Wax Lake

Previously a lake within St. Mary Parish in the US State of Louisiana, the Wax Lake Delta has emerged as a secluded and lush enclave of natural beauty. Even though the delta is human in origin, the area has gradually become a landscape capable of supporting notable ecological diversity.

Geography And Climate Of The Wax Lake Delta

The Wax Lake Delta is situated in Louisiana’s Atchafalaya River Basin, which is considered a distributary of both the Red and Mississippi rivers. The area was converted into an outlet to divert the Atchafalaya River’s water to the Gulf of Mexico to evade the Atchafalaya River’s heavy flooding effects on Morgan City. In turn, this turbulent water flow resulted in the delta’s gradual growth over the years, as sediments were continuously deposited at the mouth of the outlet. Given the 34 million tons of sediment it receives on an annual basis, the Wax Lake Delta has grown to almost twice the size of Manhattan within a span of 40 years. Spanning roughly 7 miles out into the Gulf of Mexico, Wax Lake’s geographic coordinates are 29.564487°N and 91.4385937°W (29.564487, -91.4385937).

History Of Wax Lake

The history of the Wax Lake Delta stretches back to when Morgan City, Louisiana, was considered a major economic hub due to the unearthing of oil. However, given that Morgan City was located on the banks of the Atchafalaya River, the city was frequently exposed to severe flooding episodes. Moreover, the continuous growth of the Atchafalaya River threatened the entire Mississippi area, which would have proved disastrous to cities like New Orleans and Baton Rouge. In response, the US Army Corps of Engineers proceeded to dig a flood relief outlet to the Gulf of Mexico in 1941 that was titled the Wax Lake Outlet. Extending from the Atchafalaya River to the coastline, this outlet resulted in a continuous flow of water that diverted approximately one-third of the Atchafalaya River’s flow and alleviated the devastating effects of the floods on Morgan City. Thus, the outlet was designed to carry a maximum of 440,000 cubic feet per second with the intent to divert at least 30% of the Atchafalaya’s flow.

After the Wax Lake Outlet’s creation, the turbulent water flow resulted in the depositing of clay and silt sediments at the outlet’s mouth. However, since the delta had not breached the water surface, no one knew about its underwater growth near the coast. This changed in 1973 when high spring rains combined with a particularly cold winter resulted in the Atchafalaya and Mississippi rivers flooding for several months straight. Despite the heavy destruction the floods inflicted upon the region, tremendous amounts of sediment were carried down to the Wax Lake Outlet. Among the sediment was sand, which helped the delta breach the water surface. Therefore, following the 1973 flood, the delta’s visible land was noticeable for the first time near the outlet’s mouth. Through the years, the Wax Lake Delta has emerged to include incredibly valuable wetland habitats for a variety of species.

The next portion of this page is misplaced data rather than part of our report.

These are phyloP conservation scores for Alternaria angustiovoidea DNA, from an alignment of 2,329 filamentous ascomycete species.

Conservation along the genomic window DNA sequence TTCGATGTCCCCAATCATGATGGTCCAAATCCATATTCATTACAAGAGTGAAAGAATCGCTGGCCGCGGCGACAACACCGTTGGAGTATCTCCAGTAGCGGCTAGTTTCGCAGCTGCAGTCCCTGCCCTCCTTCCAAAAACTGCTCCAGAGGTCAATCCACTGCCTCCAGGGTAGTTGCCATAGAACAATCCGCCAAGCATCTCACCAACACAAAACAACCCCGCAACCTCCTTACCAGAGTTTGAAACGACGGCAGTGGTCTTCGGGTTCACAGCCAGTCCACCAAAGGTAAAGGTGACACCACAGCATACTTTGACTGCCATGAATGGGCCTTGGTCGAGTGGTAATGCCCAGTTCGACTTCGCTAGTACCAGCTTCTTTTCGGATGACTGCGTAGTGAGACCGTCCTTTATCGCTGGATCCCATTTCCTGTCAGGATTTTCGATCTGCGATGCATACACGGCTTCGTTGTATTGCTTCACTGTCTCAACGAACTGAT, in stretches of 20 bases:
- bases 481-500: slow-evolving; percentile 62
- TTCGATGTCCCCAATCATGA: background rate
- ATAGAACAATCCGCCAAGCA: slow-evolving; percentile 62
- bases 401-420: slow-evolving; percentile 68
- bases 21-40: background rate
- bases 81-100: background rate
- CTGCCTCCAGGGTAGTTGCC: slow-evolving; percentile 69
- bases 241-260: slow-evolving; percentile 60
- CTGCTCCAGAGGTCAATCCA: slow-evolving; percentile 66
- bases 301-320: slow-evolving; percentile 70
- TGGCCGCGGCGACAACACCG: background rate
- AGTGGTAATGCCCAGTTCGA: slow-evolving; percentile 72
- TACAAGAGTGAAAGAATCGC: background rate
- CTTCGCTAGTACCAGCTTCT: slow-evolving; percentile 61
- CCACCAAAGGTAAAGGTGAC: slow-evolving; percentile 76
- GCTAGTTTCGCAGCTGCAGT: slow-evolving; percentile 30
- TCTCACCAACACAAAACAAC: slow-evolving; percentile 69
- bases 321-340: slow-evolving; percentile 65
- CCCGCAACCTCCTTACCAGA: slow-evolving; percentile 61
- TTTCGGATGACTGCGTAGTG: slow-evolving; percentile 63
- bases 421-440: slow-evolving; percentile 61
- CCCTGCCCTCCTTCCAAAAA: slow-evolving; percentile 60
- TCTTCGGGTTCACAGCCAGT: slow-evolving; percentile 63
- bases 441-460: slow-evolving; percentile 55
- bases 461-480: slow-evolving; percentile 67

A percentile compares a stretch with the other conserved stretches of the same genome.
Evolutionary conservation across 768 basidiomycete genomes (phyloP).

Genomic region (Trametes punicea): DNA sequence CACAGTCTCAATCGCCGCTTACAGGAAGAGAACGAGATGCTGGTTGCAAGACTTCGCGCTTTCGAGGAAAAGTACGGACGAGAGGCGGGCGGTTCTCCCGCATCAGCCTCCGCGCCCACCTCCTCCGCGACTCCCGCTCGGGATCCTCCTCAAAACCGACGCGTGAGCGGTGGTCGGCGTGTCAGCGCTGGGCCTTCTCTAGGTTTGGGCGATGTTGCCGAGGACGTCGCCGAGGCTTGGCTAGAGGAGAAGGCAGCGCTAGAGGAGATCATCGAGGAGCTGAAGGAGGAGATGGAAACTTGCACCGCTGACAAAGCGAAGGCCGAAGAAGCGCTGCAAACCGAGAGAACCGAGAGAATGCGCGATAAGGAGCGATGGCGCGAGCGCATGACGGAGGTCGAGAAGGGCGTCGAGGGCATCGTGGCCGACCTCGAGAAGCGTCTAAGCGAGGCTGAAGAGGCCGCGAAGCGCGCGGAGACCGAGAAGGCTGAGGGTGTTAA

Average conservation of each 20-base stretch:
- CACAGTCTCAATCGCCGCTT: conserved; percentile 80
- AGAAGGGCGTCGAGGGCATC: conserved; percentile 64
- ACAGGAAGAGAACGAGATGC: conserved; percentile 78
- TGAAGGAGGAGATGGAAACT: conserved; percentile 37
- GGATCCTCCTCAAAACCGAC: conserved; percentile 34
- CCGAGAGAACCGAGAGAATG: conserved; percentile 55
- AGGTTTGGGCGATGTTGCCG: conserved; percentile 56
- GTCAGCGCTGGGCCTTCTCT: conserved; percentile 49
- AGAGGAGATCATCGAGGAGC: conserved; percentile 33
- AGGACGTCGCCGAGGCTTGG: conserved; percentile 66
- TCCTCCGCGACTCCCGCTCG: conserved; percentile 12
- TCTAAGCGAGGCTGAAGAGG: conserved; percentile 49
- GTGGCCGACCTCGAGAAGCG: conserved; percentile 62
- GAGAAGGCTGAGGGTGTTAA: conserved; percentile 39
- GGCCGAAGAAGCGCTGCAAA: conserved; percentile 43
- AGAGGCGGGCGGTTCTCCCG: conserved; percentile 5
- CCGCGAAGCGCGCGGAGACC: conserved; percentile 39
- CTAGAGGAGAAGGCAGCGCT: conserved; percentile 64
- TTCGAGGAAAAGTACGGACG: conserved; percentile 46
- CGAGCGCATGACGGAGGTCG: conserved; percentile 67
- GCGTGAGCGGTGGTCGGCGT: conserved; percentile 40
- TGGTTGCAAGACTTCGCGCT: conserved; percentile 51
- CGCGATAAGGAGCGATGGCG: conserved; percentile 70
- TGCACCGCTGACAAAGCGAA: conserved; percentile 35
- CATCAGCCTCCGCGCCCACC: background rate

Ecology Of Wax Lake

Despite being a newly formed delta, the Wax Lake Delta offers itself as a lush paradise for a wide variety of flora and fauna. The beauty and viability of the delta can be effectively demonstrated by taking a close look at some of the endemic flora and the respective fauna they sustain. For instance, the floating flora on the water surface, such as floating ferns, is a positive sign of a thriving ecosystem. Small fish and crustaceans such as crawfish and shrimp use these floating plants to seek shelter from the plethora of birds that feed on them. Examples of such wading birds include the Roseate spoonbill, ibis, herons, and egrets.

Shallow waters contain sedges, water lilies, grasses, and reeds, which, in turn, offer effective camouflage for predatory reptiles like the American alligator. Moreover, the delta features over 40 species of songbirds since it is home to a valuable food source, the American Beautyberry Plant. Thus, the ecology of the Wax Lake Delta is a testament to how successful newly formed marsh habitats and lands can be, with coastal restoration efforts providing vital opportunities for wildlife to flourish.

In turn, scientists have used the Wax Lake Delta as an opportunity to study the process of self-maintaining delta growth and how they evolve into natural, healthy, and mature ecosystems. This is considered an incredibly rare opportunity since the vast majority of our planet’s deltas were formed hundreds or thousands of years in the past. Furthermore, scientists and governments can subsequently restore crucial ecosystems such as the Mississippi River Delta by acquiring such pivotal knowledge.